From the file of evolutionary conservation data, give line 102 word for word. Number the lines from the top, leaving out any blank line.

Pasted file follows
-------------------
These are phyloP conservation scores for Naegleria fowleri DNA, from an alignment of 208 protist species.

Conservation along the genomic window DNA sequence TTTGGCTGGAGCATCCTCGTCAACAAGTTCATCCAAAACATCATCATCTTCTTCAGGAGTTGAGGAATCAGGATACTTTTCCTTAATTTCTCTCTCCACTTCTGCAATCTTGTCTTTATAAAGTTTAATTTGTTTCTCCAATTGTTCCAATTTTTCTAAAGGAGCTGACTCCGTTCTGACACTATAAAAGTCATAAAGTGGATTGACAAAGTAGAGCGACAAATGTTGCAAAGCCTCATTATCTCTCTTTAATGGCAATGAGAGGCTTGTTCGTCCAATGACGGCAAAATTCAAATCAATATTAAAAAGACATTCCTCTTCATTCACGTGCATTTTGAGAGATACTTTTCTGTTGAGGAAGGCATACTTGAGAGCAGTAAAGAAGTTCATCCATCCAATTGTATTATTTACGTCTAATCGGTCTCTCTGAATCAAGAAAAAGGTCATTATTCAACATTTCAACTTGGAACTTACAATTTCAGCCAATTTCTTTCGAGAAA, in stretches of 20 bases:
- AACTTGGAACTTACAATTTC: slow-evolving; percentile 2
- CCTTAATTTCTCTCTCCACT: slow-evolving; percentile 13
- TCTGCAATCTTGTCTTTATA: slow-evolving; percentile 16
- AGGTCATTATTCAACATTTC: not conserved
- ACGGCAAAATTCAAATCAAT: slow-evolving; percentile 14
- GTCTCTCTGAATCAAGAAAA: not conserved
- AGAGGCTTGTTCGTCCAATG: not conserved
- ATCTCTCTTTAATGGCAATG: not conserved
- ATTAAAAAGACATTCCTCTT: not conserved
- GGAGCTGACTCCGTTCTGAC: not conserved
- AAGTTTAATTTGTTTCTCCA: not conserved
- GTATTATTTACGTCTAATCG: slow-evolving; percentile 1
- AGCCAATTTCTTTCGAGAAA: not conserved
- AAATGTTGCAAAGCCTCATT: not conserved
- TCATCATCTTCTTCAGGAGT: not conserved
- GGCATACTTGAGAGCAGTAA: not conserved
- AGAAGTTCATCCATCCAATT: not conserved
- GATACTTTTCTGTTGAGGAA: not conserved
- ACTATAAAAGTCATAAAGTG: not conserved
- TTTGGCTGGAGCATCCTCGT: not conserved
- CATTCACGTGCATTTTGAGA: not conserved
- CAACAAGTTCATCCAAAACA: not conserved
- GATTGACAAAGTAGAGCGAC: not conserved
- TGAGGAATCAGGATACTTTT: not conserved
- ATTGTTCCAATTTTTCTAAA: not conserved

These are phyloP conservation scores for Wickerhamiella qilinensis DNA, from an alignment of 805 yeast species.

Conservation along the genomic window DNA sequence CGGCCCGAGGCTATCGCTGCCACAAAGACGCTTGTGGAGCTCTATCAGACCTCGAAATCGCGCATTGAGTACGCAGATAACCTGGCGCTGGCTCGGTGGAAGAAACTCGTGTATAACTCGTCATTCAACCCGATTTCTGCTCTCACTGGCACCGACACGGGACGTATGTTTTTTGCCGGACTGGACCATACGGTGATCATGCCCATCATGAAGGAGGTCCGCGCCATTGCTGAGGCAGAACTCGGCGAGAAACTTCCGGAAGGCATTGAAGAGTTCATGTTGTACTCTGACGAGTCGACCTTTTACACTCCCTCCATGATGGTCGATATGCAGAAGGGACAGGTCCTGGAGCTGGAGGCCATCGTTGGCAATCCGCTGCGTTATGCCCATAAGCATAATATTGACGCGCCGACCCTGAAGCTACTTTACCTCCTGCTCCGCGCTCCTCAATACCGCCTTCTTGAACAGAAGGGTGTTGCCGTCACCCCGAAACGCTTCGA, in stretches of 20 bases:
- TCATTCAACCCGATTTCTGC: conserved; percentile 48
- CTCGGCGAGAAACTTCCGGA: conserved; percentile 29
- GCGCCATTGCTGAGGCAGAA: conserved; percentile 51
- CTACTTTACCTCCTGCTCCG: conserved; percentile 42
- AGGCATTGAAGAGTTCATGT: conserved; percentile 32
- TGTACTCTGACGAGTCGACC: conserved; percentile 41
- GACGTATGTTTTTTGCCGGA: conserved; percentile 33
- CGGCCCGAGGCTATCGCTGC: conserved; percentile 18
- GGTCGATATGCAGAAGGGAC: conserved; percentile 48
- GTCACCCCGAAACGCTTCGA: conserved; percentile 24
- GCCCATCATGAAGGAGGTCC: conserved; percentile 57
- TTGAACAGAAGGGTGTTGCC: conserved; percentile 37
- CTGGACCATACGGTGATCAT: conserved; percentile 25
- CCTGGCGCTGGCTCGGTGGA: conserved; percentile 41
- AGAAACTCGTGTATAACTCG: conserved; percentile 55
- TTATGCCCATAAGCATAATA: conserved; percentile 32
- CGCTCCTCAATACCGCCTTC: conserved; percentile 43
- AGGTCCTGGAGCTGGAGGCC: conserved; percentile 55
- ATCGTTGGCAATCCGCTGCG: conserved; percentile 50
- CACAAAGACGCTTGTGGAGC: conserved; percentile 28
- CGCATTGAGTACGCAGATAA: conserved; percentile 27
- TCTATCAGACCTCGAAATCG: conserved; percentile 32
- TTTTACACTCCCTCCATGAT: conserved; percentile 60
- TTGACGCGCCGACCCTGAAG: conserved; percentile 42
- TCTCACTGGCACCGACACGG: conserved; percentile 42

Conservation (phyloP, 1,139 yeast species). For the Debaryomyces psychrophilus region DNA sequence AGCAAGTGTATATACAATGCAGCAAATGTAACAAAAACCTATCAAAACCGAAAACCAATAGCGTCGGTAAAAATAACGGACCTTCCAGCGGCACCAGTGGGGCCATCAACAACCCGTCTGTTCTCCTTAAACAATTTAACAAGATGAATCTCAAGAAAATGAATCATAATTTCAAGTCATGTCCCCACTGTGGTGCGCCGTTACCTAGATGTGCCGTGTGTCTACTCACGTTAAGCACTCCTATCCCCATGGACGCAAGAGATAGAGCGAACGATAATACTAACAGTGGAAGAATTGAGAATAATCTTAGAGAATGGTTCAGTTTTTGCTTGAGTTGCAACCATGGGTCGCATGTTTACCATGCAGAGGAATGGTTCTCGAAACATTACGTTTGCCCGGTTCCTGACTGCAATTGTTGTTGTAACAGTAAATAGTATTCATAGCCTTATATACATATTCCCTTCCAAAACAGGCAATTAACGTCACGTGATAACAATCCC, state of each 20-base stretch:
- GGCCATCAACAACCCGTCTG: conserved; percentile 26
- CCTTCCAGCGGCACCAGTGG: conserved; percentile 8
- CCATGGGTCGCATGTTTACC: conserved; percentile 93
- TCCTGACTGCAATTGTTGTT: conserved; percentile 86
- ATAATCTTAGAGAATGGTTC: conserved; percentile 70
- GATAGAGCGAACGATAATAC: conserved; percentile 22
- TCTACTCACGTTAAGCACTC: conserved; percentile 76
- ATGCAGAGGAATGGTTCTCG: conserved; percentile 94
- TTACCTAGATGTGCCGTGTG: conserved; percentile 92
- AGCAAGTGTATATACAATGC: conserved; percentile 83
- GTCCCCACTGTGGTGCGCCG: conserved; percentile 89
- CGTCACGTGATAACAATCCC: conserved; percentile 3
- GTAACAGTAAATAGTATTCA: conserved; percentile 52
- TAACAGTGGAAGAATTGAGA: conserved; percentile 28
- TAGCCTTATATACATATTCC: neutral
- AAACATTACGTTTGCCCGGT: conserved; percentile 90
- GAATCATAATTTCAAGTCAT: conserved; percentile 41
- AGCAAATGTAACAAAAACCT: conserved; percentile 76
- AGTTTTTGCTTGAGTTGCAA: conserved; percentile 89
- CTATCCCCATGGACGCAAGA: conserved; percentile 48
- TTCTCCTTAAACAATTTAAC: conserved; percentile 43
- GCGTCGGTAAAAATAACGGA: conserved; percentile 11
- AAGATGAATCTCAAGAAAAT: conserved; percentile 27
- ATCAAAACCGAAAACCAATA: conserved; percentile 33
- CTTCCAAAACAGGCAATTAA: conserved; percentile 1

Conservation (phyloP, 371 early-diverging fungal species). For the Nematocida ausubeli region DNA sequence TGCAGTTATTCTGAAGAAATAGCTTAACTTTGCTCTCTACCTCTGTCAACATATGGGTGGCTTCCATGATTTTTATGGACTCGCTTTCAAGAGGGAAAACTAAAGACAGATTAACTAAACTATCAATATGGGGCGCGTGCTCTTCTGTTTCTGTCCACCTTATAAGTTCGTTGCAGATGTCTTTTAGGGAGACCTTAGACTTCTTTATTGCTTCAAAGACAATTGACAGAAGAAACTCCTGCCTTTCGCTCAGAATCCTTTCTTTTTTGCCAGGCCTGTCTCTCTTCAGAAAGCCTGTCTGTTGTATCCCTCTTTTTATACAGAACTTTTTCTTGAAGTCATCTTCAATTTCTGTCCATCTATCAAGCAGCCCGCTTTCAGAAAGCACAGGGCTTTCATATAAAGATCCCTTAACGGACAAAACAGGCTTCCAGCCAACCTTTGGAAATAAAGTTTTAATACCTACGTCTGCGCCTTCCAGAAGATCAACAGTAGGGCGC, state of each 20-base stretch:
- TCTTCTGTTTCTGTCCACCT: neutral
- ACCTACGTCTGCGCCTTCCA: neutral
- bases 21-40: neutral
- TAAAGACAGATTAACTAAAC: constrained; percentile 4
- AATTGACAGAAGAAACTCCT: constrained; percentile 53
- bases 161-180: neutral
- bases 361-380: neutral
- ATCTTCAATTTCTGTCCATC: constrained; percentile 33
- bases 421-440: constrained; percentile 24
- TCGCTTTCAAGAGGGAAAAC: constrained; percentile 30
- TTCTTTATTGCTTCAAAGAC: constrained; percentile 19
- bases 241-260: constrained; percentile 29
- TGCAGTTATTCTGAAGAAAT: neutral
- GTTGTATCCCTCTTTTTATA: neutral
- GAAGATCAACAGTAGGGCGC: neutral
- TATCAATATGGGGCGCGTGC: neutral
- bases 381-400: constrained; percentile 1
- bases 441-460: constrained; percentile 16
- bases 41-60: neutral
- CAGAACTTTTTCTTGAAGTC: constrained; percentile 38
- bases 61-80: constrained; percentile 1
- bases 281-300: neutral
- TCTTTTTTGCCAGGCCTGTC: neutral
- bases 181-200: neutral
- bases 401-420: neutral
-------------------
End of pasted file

- bases 61-80: constrained; percentile 1